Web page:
This action was originally filed on December 19, 2008.[2] In the First Amended Class Action Complaint ("FAC") filed on April 16, 2009, Ms. Reardon sought to represent individuals who executed forms permitting ClosetMaid to obtain a consumer report as part of an employment application (the "Disclosure Class") and, within that class, a sub-class of individuals whom ClosetMaid did not hire based in whole or in part upon information contained in the consumer report (the "Pre-Adverse Action Sub-Class"). FAC ¶ 44, ECF No. 16. On April 27, 2011, the Court entered an order granting class certification noting that "[i]f it becomes clear that most [hiring] decisions were not made in a centralized fashion, ClosetMaid should move for decertification of, at a minimum, the subclass." ECF No. 51 at 17; 2011 WL 1628041 (W.D. Pa. Apr. 27, 2011). The Disclosure Class purportedly consists of approximately 1, 800 individuals and the Pre-Adverse Action Sub-Class consists of approximately 77 individuals.

On May 24, 2013, Plaintiffs filed a Motion for Partial Summary Judgment As to Liability seeking summary judgment as to (1) all individuals in the Disclosure Class who signed a disclosure/consent form containing a waiver of rights provision, and (2) all individuals in the Pre-Adverse Action Sub-Class. Plaintiffs properly excluded from their motion all individuals who submitted Exclusion Requests pursuant to the September 28, 2012 Notice of Class Action.[3] ECF No. 90 Ex. 1. On the same day, ClosetMaid filed its Motion for Summary Judgment against Plaintiffs as to all claims, ECF No. 94, and its Motion to Decertify the Pre-Adverse Action Sub-Class, ECF No. 98. On June 25, 2013, Plaintiffs filed a Motion to Strike the Declarations of ClosetMaid Human Resources Representatives Jennifer Boring, Patricia Dameron, and Merlyn Hernandez-Opio. ECF No. 108.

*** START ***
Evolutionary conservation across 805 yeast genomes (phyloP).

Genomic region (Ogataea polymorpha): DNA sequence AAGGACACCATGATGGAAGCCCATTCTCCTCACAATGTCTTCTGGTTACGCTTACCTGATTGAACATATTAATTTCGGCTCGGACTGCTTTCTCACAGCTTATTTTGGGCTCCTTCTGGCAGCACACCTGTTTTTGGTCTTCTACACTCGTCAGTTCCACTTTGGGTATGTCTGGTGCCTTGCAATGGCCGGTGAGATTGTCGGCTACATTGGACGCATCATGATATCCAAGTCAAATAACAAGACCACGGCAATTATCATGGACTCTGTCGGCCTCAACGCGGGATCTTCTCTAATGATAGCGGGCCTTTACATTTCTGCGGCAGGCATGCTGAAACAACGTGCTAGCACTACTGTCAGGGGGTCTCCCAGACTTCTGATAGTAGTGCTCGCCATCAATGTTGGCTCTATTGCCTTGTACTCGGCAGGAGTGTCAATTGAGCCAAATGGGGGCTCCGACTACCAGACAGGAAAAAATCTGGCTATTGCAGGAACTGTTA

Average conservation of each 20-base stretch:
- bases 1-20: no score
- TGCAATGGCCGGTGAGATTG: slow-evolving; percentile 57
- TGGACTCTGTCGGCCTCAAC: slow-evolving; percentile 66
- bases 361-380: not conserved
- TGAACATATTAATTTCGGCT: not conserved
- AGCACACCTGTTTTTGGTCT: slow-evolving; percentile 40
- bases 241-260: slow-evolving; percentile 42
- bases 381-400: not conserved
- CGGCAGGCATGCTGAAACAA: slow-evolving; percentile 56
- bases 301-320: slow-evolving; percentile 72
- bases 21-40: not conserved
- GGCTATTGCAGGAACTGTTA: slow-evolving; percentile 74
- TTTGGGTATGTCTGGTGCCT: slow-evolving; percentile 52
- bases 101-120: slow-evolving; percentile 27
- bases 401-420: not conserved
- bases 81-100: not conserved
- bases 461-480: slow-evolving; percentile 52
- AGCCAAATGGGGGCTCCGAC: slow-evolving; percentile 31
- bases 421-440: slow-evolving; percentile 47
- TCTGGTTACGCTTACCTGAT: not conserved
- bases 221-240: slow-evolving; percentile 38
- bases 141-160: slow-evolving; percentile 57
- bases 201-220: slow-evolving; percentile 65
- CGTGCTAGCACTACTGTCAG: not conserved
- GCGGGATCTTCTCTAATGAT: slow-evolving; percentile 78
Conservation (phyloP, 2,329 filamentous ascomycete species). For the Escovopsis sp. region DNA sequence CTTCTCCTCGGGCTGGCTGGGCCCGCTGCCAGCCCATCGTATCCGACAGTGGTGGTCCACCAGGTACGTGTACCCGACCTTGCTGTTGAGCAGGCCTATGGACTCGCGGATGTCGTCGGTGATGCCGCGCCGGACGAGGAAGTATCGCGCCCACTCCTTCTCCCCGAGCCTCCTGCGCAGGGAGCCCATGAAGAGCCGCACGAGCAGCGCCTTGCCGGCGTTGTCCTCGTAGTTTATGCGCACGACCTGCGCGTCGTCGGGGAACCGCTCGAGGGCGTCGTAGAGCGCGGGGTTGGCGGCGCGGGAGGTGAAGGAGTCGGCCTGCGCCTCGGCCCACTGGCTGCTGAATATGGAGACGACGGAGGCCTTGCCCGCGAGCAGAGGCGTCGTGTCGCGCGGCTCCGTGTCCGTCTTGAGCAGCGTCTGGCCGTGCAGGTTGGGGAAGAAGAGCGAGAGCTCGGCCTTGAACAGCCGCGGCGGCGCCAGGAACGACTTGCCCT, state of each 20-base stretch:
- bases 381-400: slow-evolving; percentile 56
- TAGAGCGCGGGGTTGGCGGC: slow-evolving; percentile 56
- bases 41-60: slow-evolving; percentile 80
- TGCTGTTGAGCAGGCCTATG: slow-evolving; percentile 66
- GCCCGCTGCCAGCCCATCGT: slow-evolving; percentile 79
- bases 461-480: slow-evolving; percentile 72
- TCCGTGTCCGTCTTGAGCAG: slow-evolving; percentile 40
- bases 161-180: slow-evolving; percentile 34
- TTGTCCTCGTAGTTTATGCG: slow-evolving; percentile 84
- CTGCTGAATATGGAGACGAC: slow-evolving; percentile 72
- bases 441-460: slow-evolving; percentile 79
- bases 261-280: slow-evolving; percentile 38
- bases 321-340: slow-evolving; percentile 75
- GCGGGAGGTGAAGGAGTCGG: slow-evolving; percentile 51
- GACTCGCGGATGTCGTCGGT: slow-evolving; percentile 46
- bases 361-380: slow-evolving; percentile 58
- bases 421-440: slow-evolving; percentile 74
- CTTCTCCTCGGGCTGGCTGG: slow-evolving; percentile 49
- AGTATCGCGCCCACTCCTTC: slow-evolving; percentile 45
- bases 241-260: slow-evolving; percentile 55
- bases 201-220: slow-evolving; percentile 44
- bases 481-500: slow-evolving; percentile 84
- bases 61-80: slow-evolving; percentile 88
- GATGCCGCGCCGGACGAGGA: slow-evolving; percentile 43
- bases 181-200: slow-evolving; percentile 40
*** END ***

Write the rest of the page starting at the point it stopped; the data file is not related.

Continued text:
Oral argument was held on July 19, 2013. On August 2, 2013, the parties, at the Court's request, submitted supplemental briefing to address the factual issue of how and when in the hiring process ClosetMaid used an applicant's consumer report to assess the applicant's qualifications, and to identify the record evidence relating to this issue. ECF Nos. 125-126.

II. STANDARD OF REVIEW

A. Summary Judgment - Federal Rule of Civil Procedure 56